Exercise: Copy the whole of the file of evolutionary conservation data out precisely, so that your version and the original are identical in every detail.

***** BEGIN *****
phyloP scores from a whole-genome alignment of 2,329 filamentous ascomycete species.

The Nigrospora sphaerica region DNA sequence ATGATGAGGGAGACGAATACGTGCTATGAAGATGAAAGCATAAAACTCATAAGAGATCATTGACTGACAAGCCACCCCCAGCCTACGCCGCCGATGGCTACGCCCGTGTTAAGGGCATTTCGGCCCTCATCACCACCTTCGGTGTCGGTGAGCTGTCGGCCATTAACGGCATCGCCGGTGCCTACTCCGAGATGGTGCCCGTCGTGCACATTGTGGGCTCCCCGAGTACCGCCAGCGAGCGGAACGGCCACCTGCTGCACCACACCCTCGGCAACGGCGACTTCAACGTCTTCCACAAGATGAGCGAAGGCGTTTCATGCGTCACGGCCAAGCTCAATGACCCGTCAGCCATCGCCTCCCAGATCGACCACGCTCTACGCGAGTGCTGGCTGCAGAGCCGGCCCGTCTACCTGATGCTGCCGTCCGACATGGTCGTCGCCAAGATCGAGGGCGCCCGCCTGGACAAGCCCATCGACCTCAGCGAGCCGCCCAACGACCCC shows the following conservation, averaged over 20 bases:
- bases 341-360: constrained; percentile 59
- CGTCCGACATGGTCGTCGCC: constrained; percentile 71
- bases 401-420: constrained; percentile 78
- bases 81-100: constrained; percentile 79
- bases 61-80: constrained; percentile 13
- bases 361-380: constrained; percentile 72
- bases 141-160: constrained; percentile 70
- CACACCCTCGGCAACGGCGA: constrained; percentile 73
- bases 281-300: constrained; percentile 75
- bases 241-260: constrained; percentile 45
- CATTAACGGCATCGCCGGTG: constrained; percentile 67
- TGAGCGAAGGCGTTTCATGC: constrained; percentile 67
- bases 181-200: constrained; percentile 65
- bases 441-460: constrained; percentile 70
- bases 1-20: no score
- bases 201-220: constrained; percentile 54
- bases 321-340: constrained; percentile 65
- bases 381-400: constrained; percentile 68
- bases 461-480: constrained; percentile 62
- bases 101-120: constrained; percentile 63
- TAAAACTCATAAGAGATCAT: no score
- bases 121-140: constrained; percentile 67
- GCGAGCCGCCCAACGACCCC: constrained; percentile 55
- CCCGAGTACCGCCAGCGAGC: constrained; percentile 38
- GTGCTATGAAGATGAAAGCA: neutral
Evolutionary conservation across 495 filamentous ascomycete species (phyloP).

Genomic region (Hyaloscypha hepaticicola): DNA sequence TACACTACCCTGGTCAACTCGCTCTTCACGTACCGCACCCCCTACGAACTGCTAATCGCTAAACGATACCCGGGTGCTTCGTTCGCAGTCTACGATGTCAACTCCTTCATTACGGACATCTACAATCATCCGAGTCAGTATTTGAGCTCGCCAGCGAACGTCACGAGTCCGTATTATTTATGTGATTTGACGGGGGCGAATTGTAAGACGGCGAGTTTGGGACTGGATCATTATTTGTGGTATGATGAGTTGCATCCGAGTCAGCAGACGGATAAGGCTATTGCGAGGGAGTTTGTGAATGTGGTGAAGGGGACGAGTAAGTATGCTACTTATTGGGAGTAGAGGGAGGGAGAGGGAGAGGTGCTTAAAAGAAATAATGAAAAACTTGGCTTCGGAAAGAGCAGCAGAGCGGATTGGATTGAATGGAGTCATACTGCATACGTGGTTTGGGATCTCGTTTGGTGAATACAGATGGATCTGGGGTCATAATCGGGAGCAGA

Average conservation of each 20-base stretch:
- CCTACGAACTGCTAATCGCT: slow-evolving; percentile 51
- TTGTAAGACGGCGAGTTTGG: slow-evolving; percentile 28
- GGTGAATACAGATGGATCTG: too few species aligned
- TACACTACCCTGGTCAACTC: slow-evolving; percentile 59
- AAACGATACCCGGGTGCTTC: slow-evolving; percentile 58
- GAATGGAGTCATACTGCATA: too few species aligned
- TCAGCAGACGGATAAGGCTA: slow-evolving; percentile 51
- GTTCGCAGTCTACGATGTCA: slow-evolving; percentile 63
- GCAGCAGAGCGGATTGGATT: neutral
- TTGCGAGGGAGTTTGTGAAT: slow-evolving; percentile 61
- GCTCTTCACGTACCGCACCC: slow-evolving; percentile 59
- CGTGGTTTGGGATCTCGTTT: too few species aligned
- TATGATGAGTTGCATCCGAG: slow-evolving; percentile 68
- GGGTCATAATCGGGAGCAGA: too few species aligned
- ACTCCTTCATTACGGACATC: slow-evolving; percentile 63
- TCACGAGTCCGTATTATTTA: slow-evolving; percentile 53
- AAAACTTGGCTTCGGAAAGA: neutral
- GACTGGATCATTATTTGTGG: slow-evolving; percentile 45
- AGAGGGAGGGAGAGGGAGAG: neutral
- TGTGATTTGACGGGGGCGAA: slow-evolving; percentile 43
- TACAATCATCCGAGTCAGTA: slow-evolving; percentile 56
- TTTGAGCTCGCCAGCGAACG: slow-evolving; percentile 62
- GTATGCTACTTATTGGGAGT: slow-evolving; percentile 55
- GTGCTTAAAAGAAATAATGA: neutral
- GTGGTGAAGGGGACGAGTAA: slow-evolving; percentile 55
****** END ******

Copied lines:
phyloP scores from a whole-genome alignment of 2,329 filamentous ascomycete species.

The Nigrospora sphaerica region DNA sequence ATGATGAGGGAGACGAATACGTGCTATGAAGATGAAAGCATAAAACTCATAAGAGATCATTGACTGACAAGCCACCCCCAGCCTACGCCGCCGATGGCTACGCCCGTGTTAAGGGCATTTCGGCCCTCATCACCACCTTCGGTGTCGGTGAGCTGTCGGCCATTAACGGCATCGCCGGTGCCTACTCCGAGATGGTGCCCGTCGTGCACATTGTGGGCTCCCCGAGTACCGCCAGCGAGCGGAACGGCCACCTGCTGCACCACACCCTCGGCAACGGCGACTTCAACGTCTTCCACAAGATGAGCGAAGGCGTTTCATGCGTCACGGCCAAGCTCAATGACCCGTCAGCCATCGCCTCCCAGATCGACCACGCTCTACGCGAGTGCTGGCTGCAGAGCCGGCCCGTCTACCTGATGCTGCCGTCCGACATGGTCGTCGCCAAGATCGAGGGCGCCCGCCTGGACAAGCCCATCGACCTCAGCGAGCCGCCCAACGACCCC shows the following conservation, averaged over 20 bases:
- bases 341-360: constrained; percentile 59
- CGTCCGACATGGTCGTCGCC: constrained; percentile 71
- bases 401-420: constrained; percentile 78
- bases 81-100: constrained; percentile 79
- bases 61-80: constrained; percentile 13
- bases 361-380: constrained; percentile 72
- bases 141-160: constrained; percentile 70
- CACACCCTCGGCAACGGCGA: constrained; percentile 73
- bases 281-300: constrained; percentile 75
- bases 241-260: constrained; percentile 45
- CATTAACGGCATCGCCGGTG: constrained; percentile 67
- TGAGCGAAGGCGTTTCATGC: constrained; percentile 67
- bases 181-200: constrained; percentile 65
- bases 441-460: constrained; percentile 70
- bases 1-20: no score
- bases 201-220: constrained; percentile 54
- bases 321-340: constrained; percentile 65
- bases 381-400: constrained; percentile 68
- bases 461-480: constrained; percentile 62
- bases 101-120: constrained; percentile 63
- TAAAACTCATAAGAGATCAT: no score
- bases 121-140: constrained; percentile 67
- GCGAGCCGCCCAACGACCCC: constrained; percentile 55
- CCCGAGTACCGCCAGCGAGC: constrained; percentile 38
- GTGCTATGAAGATGAAAGCA: neutral
Evolutionary conservation across 495 filamentous ascomycete species (phyloP).

Genomic region (Hyaloscypha hepaticicola): DNA sequence TACACTACCCTGGTCAACTCGCTCTTCACGTACCGCACCCCCTACGAACTGCTAATCGCTAAACGATACCCGGGTGCTTCGTTCGCAGTCTACGATGTCAACTCCTTCATTACGGACATCTACAATCATCCGAGTCAGTATTTGAGCTCGCCAGCGAACGTCACGAGTCCGTATTATTTATGTGATTTGACGGGGGCGAATTGTAAGACGGCGAGTTTGGGACTGGATCATTATTTGTGGTATGATGAGTTGCATCCGAGTCAGCAGACGGATAAGGCTATTGCGAGGGAGTTTGTGAATGTGGTGAAGGGGACGAGTAAGTATGCTACTTATTGGGAGTAGAGGGAGGGAGAGGGAGAGGTGCTTAAAAGAAATAATGAAAAACTTGGCTTCGGAAAGAGCAGCAGAGCGGATTGGATTGAATGGAGTCATACTGCATACGTGGTTTGGGATCTCGTTTGGTGAATACAGATGGATCTGGGGTCATAATCGGGAGCAGA

Average conservation of each 20-base stretch:
- CCTACGAACTGCTAATCGCT: slow-evolving; percentile 51
- TTGTAAGACGGCGAGTTTGG: slow-evolving; percentile 28
- GGTGAATACAGATGGATCTG: too few species aligned
- TACACTACCCTGGTCAACTC: slow-evolving; percentile 59
- AAACGATACCCGGGTGCTTC: slow-evolving; percentile 58
- GAATGGAGTCATACTGCATA: too few species aligned
- TCAGCAGACGGATAAGGCTA: slow-evolving; percentile 51
- GTTCGCAGTCTACGATGTCA: slow-evolving; percentile 63
- GCAGCAGAGCGGATTGGATT: neutral
- TTGCGAGGGAGTTTGTGAAT: slow-evolving; percentile 61
- GCTCTTCACGTACCGCACCC: slow-evolving; percentile 59
- CGTGGTTTGGGATCTCGTTT: too few species aligned
- TATGATGAGTTGCATCCGAG: slow-evolving; percentile 68
- GGGTCATAATCGGGAGCAGA: too few species aligned
- ACTCCTTCATTACGGACATC: slow-evolving; percentile 63
- TCACGAGTCCGTATTATTTA: slow-evolving; percentile 53
- AAAACTTGGCTTCGGAAAGA: neutral
- GACTGGATCATTATTTGTGG: slow-evolving; percentile 45
- AGAGGGAGGGAGAGGGAGAG: neutral
- TGTGATTTGACGGGGGCGAA: slow-evolving; percentile 43
- TACAATCATCCGAGTCAGTA: slow-evolving; percentile 56
- TTTGAGCTCGCCAGCGAACG: slow-evolving; percentile 62
- GTATGCTACTTATTGGGAGT: slow-evolving; percentile 55
- GTGCTTAAAAGAAATAATGA: neutral
- GTGGTGAAGGGGACGAGTAA: slow-evolving; percentile 55